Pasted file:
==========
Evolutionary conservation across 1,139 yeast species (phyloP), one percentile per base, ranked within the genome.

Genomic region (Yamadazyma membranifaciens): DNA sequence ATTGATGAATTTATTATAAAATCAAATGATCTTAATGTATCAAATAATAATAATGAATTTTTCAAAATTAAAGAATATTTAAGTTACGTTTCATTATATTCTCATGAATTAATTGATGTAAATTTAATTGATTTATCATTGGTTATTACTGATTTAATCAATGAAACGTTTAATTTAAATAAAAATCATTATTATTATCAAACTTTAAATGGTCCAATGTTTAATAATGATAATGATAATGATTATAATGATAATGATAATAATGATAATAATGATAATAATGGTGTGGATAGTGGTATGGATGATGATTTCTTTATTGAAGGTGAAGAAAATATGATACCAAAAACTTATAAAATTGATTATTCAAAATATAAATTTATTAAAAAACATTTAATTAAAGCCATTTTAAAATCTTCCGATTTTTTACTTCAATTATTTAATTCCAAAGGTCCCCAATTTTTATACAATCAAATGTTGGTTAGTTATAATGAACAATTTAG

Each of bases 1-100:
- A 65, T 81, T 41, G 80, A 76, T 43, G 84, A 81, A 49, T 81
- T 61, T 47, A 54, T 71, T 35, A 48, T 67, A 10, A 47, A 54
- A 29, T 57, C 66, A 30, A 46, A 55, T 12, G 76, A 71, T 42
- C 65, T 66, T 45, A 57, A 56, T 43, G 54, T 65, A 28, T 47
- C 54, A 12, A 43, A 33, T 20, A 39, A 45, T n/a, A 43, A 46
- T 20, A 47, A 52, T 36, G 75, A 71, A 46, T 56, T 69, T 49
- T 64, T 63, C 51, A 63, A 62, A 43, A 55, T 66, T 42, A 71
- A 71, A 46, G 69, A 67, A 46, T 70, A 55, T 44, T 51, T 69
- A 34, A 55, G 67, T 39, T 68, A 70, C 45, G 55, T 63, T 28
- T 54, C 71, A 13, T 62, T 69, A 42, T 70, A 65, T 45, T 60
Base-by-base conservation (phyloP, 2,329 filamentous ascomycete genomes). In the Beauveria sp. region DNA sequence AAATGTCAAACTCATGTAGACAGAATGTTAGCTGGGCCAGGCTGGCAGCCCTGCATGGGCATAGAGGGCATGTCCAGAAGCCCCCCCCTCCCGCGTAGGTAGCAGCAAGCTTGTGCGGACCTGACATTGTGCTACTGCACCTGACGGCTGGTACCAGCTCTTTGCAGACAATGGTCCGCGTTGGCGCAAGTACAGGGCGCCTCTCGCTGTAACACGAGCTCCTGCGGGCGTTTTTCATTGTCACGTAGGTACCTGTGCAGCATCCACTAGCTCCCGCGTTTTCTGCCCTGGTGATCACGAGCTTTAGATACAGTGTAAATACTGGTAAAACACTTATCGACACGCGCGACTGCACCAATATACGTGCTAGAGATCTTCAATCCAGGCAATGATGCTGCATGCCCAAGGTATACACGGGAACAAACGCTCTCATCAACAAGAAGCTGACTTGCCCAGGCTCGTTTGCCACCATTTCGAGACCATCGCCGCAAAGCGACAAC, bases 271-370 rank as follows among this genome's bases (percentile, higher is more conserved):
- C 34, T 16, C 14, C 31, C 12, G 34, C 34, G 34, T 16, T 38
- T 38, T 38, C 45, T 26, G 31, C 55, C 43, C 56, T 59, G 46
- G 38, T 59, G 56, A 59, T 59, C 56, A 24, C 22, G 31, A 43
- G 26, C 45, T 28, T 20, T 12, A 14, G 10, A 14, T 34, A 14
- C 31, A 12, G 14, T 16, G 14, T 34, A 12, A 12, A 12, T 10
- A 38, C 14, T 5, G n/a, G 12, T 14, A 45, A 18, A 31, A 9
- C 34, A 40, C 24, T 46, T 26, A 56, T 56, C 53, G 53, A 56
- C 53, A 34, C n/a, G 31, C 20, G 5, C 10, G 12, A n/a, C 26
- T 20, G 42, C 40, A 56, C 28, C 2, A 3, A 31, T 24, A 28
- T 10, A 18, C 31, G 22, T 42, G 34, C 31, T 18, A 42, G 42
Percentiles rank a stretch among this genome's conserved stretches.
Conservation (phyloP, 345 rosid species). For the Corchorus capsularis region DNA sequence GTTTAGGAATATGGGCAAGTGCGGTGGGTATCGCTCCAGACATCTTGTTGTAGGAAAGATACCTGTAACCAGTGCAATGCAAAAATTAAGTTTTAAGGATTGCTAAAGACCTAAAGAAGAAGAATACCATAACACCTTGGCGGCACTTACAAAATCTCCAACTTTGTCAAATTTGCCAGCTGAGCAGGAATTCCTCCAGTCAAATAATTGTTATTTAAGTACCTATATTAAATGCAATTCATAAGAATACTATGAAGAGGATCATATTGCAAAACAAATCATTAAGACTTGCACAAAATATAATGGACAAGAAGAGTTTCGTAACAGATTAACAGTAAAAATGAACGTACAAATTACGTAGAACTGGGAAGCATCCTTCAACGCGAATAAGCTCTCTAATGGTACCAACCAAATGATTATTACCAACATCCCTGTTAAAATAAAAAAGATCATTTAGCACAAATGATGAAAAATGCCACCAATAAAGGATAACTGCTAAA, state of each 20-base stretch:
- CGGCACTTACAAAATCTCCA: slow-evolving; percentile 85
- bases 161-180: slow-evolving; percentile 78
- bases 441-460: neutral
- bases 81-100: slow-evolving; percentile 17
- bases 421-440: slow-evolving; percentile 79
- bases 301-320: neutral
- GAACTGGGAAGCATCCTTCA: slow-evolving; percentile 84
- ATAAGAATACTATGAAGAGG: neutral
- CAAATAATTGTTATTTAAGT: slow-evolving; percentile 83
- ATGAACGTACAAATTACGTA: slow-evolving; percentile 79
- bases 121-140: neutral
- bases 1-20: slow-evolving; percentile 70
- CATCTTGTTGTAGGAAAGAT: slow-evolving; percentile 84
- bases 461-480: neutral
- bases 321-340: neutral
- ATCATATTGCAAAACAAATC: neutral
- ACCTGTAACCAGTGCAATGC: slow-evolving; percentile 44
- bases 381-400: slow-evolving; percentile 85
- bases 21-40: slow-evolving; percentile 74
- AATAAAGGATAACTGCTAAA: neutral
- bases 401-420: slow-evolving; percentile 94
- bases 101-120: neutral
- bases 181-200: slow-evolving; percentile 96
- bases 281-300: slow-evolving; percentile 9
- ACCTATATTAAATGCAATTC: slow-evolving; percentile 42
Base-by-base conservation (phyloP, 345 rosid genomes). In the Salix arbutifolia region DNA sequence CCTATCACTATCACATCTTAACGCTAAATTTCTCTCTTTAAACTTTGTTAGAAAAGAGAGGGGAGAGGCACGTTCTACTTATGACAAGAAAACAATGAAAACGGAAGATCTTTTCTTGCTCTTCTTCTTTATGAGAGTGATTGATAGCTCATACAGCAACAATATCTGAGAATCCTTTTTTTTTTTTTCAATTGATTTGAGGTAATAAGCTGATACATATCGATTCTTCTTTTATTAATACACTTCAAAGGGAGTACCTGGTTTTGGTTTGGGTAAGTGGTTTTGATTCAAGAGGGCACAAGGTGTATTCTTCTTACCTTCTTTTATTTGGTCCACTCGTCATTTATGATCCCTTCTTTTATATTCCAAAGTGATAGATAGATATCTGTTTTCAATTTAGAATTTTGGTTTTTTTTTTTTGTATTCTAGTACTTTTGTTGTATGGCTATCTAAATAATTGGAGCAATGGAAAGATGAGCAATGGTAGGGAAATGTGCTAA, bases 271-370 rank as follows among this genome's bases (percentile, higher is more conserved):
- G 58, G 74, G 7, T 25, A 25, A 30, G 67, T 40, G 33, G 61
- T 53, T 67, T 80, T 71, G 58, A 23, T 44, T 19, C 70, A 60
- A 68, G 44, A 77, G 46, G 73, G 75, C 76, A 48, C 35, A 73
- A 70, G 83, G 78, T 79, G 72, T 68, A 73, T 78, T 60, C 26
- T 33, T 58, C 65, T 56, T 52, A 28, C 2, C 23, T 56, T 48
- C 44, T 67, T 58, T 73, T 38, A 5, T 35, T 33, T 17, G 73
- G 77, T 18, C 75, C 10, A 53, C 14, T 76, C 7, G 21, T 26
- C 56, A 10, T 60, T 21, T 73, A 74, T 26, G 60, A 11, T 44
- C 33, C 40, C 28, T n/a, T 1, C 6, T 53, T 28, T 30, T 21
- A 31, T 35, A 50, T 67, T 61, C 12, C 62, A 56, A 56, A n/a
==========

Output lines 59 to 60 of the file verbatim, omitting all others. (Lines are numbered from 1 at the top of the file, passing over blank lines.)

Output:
- G 77, T 18, C 75, C 10, A 53, C 14, T 76, C 7, G 21, T 26
- C 56, A 10, T 60, T 21, T 73, A 74, T 26, G 60, A 11, T 44